the problem with liz reed is this (and i know this to be true because i've spent months in the polygram tape vaults over the years and have handled and listened to all of these things), there is a tape in the vaults that is a "compilation reel", that is the selected versions of several songs and on it is a version of the liz reed from the 13th early set. this tape was included in the shipment of tape from the tape vault to the mixing studio where tom worked. this tape is not clearly marked as a "comp tape" but upon close investgation it proved to be just that back in 91-92. as i said, i had picked all these alt tracks in the winter of 91-92 and was on the road when tom did the mixing. tom did splice the front end of liz reed from one tape to the back end of liz reed from a second tape. unfortunately, it was two tapes of the same performance of liz reed, that of the 13th early show.

This quote was in this discussion:
http://www.allmanbrothersband.com/modules.php?op=modload&name=XForum&am p;file=viewthread&tid=38156#pid881050

Hopefully, Blackey, this restores your original feelings about Dickey's solo and the entire awesome performance.

The only stitching on the original At Fillmore East is the "You Don't Love Me" performance. On "Stormy Monday" lots of Thom Doucette's harp playing is edited out, including a solo.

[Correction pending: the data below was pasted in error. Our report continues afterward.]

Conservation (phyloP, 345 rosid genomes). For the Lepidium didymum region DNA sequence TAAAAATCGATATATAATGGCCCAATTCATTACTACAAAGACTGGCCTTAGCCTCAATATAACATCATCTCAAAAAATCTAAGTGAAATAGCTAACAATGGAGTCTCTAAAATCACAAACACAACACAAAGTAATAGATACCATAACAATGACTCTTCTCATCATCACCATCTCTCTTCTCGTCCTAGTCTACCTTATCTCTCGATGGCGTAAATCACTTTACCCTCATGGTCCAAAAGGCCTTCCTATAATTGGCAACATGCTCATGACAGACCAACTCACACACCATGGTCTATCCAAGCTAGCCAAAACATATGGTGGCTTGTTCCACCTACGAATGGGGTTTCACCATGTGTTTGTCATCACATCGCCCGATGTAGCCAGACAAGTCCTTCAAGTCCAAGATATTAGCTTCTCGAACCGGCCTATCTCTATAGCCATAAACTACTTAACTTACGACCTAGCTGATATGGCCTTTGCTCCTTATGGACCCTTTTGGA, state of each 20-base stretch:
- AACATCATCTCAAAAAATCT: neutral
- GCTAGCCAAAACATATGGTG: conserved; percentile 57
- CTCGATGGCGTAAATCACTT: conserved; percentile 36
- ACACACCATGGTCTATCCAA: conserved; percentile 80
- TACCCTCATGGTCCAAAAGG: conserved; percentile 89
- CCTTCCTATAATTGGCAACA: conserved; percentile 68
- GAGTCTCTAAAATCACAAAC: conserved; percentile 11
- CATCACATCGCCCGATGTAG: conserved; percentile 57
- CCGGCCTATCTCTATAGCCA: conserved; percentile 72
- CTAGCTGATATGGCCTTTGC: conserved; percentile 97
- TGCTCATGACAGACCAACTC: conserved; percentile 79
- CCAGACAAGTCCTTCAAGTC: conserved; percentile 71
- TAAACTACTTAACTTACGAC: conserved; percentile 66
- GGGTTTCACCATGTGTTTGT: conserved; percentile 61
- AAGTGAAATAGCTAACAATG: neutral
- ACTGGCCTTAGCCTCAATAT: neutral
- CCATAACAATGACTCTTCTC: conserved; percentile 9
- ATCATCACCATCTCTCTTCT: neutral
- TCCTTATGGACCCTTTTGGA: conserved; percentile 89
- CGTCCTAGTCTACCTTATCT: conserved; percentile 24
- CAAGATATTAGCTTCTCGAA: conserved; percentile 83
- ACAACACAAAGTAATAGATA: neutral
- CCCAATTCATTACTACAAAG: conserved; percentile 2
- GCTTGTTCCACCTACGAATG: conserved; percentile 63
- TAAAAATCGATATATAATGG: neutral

TheBabe714 - 8/7/2019 at 05:43 PM

Just a side note, the allman brothers at fillmore east quadraphonic lp set has the unedited stormy monday and "you dont love me" is the original full version with no splice.


blackey - 8/7/2019 at 11:06 PM

In the early 80's I heard a bootleg of Stormy Monday from Fillmore and noticed it was the version from the album. To my surprise after Dickey's solo Thom Doucette played a solo. Also I had noticed on the album Berry says at the end "Brother Gregg Allman singing the blues. Duane, Dickey and"......fade out. On the boot Berry says "Brother Gregg Allman singing the blues. Duane, Dickey and Ace playing the blues". I knew why Dowd faded Berry then. He had eliminated Ace Doucette's harp solo.


PeachNutt - 8/8/2019 at 01:47 AM

I beleive they had orginally hoped to record at the Warehouse end of Dec. 1970 but Tom Dowd or something else was not available. Perhaps it was easier to get the equipment in NY, don't know.


harvey - 8/8/2019 at 10:15 AM

Here is Kirk West's complete statement on the issue

quote: